In our case, I shall use the example of the “deaf world” and “hearing world”. A lot of it comes down to other people segregating the two worlds, categorising and judging. I have not felt accepted in either “world” because of how they have perceived me to be “different” and dictated how one should be,  i.e.: I was damned if I did sign/speak or damned if I did not sign/speak. Coming from a family who happened to be deaf and having signed all my life you would assume I would not present myself the way I do – why should I appear in a certain way? I am who I am and here in my world, there is only one that everyone shares. No one is categorised unless they categorise themselves and impose the two worlds onto us.

Why does there even have to be any restrictions in the first place when it comes to communication? All forms of communication should be embraced and not rejected. Surely it is an advantage if one can express themselves by different means necessary? Over time as communication evolves and improves, it will become even more enriching for us as there is nothing wrong whatsoever in being multi-lingual.

 “If all my possessions were taken from me with one exception, I would choose to keep the power of communication, for by it I would soon regain all the rest.” – Daniel Webster.

SOS
SOS

~ SJ (Sara Jae)

Show Us You Care. Be Deaf Aware!

To Whom It May Concern,

‘Deaf Awareness Week’ is upon us, so we thought we would take this opportunity to highlight what deaf awareness means to all of us. ‘Deaf Awareness Week’ happens for a reason and we wanted to share with you why we think it is important.

First of all, as a collective group of deaf people, we wanted to educate those who want to learn about what deafness is like for some people and how to overcome what may appear to be issues and barriers. In some cases there have been situations related to deaf awareness (or in many cases the lack of it), which have resulted in life threatening or even life-saving events. Although these situations are rare, they are still happening as a result of misunderstandings caused by peoples’ lack of deaf awareness. That is why it is so vitally important to inform you of the various support, needs, abilities and equipment the deaf, hard of hearing and deaf-blind people have and require.

Most people do not realise there is a deaf person besides them, or in front of them. It is the majority of the time, a hidden disability. People only realise it when it becomes visibly clear. The person may start to sign or their hearing device(s) becomes visible. More often than not, when they do not respond to your pleas of “Excuse me please” – they are assumed ignorant or rude.

For some people ‘Deaf Awareness Week’ has started to lose its impact because it feels like it is the same old beat year after year. Although it is one way of trying to drum it into some people who may not be aware of it or what it represents, for some other deaf people they may know the tune all too well. It naturally gets a little irritating for the deaf when they see no changes taking place in society to raise deaf awareness. There is not much point trying to tell other deaf people what they already know. We feel that we need to teach everyone in our society the importance of deaf awareness, whether you are deaf or hearing and touch their inner souls. Deaf people need to actually feel that changes are taking place within the hearing world and that real steps are being taken to reach equality and inclusion for all, regardless of anyone’s disability or differences.

“What are those in your ears?” is one of the most common questions deaf people are asked, by young children especially. Once again, it is because they are visible. “They are hearing aids – they help people to hear more” we say. An amazed expression inevitably takes over their sweet angelic faces. The children then grow up, knowing that deaf people exist. This is because they have interacted and been friends with them, to some extent. Why is it then, that adults who know there are those living with hearing loss around them, cannot make the adjustments to at least meet deaf people half way and show greater deaf awareness??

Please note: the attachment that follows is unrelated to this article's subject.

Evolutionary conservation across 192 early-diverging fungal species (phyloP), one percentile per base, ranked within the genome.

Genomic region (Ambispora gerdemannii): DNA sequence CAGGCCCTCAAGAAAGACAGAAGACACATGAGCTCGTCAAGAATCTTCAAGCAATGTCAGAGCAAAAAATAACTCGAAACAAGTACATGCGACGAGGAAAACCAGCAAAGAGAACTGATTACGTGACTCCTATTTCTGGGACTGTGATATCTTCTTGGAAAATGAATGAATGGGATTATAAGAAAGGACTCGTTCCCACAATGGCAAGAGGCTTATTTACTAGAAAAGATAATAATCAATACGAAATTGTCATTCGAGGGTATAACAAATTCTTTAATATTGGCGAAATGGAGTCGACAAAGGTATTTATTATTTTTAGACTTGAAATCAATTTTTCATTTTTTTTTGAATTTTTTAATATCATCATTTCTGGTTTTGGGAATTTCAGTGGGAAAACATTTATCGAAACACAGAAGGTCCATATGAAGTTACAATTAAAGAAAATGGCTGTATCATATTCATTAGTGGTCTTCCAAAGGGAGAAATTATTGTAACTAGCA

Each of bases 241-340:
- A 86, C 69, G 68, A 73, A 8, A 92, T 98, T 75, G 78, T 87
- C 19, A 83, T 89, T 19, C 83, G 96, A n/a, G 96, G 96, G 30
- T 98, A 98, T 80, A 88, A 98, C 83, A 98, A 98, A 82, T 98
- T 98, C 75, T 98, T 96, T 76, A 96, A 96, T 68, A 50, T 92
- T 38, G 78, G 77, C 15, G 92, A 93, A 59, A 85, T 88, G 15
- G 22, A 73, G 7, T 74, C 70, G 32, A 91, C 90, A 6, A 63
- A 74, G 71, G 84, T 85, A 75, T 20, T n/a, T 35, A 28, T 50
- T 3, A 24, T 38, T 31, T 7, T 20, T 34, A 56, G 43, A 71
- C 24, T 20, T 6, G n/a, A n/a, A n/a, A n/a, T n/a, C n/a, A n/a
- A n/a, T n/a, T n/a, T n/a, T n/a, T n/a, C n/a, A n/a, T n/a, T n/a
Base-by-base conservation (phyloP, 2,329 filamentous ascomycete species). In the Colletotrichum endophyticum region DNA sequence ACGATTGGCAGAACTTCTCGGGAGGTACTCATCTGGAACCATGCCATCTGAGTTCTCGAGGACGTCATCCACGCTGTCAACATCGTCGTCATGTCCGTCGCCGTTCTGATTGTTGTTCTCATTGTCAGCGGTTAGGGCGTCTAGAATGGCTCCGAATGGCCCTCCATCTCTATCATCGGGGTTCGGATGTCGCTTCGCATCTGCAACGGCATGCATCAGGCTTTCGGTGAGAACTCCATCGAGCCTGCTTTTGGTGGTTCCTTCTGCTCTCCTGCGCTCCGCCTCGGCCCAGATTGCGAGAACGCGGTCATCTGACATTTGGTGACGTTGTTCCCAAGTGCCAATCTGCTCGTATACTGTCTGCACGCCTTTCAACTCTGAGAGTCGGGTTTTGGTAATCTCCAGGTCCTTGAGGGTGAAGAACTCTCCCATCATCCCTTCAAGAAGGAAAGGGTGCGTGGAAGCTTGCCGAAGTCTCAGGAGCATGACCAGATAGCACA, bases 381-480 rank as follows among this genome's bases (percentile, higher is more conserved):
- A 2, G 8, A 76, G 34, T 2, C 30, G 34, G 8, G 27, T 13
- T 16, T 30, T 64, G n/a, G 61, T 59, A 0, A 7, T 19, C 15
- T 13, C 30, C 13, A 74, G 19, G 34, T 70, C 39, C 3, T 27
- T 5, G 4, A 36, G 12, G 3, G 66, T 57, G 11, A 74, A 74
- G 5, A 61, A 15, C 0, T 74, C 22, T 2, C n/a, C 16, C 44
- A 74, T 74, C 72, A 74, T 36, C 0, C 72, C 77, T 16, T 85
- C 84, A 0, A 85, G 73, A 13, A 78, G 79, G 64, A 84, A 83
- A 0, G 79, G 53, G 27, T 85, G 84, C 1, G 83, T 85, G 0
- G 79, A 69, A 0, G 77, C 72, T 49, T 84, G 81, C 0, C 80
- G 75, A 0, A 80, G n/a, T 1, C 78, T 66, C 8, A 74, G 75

We travel just like hearing people do, on public transport. Yet we endure panic attacks whenever tannoy announcements are made. Why is this? Because there are no on-screen displays to relay what was said over the tannoys, for those who cannot understand or for those who misheard and would like confirmation, such as – foreigners who cannot speak our language. Sounds consist of many different layers and hold so much information. Yet we, the deaf, hard of hearing, deafened and the deaf blind miss out on hearing and processing vital travel information like this on an everyday basis.

Subtitles (otherwise known as captions) are a vital tool, not only for deaf people but also for many others who would benefit from them. They are inclusive, educational and also they can be turned off whenever they are not needed. Why do we need to keep asking for them to be provided? Why do we need to keep asking for interpreters, be it a Signer, Lip-speaker or note-taker? Surely we are not asking for too much, to be remembered and considered. To be asked what means of support we would like. To be honest, that precise moment when someone who understands, remembers and is deaf-aware comes out of the blue – it is heaven sent. That elated overwhelming feeling is just indescribable. Only a deaf person would understand what it feels like.

Imagine what it would be like if you resided in a country, whose language was not your own native language (both spoken and written). You feel like an illegal alien seeing and feeling the chaos happening all around you. You can just about hear the hustle and bustle but not understand it due to the intensity. It becomes unbearable having to endure this on a daily basis. Then suddenly after what seems to be an extremely long period of isolation, a friendly, considerate and kind person asks you in your mother tongue, if you need any assistance. For you, that would be a God-given moment. This is what it feels like for us to be deaf in our own society, every day.